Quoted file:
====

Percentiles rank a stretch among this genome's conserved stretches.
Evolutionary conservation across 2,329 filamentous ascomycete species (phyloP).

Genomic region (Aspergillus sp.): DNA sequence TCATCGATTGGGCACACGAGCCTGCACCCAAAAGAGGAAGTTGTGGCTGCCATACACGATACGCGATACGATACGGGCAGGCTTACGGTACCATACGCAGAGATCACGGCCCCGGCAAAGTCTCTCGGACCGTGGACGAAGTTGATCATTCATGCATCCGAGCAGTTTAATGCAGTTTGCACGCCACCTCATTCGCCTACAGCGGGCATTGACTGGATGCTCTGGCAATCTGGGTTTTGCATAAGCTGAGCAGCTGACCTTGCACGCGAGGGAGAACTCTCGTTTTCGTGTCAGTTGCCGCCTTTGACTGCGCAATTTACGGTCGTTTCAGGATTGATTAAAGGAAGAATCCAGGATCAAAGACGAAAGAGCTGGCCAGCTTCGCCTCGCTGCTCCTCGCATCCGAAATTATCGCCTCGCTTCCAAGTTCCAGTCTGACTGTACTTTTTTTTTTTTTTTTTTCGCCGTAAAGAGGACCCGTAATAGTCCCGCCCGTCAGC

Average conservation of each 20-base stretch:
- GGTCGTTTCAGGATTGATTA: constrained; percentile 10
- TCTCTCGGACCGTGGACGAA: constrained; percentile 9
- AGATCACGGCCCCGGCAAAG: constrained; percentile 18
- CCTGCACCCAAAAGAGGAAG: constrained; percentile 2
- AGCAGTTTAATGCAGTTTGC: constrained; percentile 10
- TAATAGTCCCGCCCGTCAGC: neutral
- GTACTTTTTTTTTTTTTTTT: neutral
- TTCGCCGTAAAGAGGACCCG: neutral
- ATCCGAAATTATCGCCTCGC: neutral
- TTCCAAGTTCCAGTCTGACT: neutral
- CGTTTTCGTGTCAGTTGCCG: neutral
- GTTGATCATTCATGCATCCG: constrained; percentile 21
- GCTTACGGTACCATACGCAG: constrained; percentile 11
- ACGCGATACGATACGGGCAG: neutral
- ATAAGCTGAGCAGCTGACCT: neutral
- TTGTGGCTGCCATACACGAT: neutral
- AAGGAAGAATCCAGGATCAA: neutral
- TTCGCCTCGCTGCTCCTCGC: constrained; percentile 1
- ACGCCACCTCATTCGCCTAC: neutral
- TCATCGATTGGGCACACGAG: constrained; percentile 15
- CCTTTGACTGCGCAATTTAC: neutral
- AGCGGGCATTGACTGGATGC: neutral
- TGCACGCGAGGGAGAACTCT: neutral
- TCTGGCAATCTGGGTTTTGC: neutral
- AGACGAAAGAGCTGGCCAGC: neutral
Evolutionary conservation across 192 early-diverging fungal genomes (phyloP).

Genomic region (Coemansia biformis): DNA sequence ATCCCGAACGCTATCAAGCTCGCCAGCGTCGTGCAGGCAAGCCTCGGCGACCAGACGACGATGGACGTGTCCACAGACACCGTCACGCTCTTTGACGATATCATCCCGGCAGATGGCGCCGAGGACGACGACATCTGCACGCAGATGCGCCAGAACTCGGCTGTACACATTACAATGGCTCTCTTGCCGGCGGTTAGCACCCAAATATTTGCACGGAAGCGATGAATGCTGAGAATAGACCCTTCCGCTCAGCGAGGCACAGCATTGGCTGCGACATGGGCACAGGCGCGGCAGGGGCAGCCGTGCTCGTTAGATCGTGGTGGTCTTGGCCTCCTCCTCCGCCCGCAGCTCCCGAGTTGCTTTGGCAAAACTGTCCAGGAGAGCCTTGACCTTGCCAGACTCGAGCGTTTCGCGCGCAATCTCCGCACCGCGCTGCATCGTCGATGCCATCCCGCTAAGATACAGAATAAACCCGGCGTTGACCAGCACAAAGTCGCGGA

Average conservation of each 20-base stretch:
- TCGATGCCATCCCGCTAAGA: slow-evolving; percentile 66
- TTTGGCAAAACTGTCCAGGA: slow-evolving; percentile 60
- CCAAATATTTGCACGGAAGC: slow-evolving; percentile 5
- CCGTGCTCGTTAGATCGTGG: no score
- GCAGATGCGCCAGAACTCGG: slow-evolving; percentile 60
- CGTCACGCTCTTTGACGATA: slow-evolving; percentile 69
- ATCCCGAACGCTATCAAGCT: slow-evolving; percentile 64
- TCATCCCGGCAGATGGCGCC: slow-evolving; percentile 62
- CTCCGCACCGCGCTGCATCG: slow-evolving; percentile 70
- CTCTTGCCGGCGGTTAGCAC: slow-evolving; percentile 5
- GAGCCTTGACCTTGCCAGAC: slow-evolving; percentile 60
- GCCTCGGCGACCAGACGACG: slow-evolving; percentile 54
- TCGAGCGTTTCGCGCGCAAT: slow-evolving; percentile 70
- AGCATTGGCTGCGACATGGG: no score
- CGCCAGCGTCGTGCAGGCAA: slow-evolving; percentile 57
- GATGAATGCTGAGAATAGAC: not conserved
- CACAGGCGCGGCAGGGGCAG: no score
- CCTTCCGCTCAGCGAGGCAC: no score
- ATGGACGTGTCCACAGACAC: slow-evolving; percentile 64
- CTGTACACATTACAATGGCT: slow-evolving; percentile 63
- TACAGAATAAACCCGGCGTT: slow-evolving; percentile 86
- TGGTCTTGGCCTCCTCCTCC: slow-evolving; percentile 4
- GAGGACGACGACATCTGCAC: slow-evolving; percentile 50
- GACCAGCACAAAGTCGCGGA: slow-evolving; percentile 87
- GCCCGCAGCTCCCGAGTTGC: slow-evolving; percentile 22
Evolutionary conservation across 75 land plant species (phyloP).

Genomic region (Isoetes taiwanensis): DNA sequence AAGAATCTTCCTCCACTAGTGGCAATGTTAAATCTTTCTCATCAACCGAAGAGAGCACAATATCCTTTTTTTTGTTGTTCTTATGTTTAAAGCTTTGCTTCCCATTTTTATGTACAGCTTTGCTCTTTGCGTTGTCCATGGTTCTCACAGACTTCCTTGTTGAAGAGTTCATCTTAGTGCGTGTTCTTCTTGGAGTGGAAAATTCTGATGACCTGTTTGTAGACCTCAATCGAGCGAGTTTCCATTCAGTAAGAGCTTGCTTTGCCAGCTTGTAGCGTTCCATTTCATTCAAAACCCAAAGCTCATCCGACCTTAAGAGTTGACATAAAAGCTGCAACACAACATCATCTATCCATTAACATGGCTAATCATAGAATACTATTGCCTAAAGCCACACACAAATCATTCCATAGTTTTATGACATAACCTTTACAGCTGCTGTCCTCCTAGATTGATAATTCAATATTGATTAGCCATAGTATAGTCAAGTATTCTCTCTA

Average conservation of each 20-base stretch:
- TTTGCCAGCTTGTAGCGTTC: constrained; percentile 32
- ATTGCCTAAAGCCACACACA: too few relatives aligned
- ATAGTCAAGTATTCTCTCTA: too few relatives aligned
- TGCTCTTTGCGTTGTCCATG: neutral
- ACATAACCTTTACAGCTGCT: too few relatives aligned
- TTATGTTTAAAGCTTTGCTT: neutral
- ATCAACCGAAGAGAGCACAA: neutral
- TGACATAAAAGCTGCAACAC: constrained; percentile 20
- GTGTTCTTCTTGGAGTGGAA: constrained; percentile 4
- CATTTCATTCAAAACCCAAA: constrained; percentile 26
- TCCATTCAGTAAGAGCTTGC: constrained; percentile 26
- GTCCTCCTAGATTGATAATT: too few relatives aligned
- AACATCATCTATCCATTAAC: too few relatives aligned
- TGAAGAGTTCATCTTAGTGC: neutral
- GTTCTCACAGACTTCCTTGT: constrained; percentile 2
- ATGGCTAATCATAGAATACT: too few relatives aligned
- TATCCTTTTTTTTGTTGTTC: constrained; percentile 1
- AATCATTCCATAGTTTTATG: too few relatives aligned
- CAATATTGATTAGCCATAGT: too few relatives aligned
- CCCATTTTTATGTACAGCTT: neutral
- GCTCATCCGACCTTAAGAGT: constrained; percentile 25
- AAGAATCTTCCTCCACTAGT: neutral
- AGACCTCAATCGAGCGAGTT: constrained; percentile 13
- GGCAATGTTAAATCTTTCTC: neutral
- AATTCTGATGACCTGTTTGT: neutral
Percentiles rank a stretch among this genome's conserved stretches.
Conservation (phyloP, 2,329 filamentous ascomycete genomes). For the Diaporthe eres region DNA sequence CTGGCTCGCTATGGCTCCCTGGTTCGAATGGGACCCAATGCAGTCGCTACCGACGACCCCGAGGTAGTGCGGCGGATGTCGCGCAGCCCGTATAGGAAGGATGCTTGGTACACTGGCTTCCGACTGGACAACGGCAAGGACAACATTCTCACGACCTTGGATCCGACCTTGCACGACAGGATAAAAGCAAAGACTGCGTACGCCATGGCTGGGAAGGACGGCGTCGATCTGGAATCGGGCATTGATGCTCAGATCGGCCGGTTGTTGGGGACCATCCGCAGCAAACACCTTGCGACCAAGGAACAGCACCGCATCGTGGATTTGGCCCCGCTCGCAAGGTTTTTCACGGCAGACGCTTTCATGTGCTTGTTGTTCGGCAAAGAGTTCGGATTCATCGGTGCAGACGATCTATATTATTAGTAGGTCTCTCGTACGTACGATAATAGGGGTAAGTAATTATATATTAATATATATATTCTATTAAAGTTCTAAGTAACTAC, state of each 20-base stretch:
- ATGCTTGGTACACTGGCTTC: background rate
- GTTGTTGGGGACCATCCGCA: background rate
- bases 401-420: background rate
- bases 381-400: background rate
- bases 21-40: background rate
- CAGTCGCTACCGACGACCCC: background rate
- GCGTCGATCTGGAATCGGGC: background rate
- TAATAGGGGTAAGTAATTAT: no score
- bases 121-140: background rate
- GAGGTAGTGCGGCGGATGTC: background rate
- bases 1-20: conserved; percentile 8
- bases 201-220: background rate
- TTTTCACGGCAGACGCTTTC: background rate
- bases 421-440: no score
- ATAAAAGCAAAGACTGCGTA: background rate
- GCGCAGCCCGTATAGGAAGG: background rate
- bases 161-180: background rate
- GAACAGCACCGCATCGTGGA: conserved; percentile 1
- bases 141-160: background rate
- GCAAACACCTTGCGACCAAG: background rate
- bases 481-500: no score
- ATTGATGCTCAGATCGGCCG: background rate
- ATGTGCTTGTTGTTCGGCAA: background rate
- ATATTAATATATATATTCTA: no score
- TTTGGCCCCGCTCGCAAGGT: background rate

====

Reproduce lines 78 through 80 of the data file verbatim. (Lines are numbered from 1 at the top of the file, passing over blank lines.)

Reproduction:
- AATCATTCCATAGTTTTATG: too few relatives aligned
- CAATATTGATTAGCCATAGT: too few relatives aligned
- CCCATTTTTATGTACAGCTT: neutral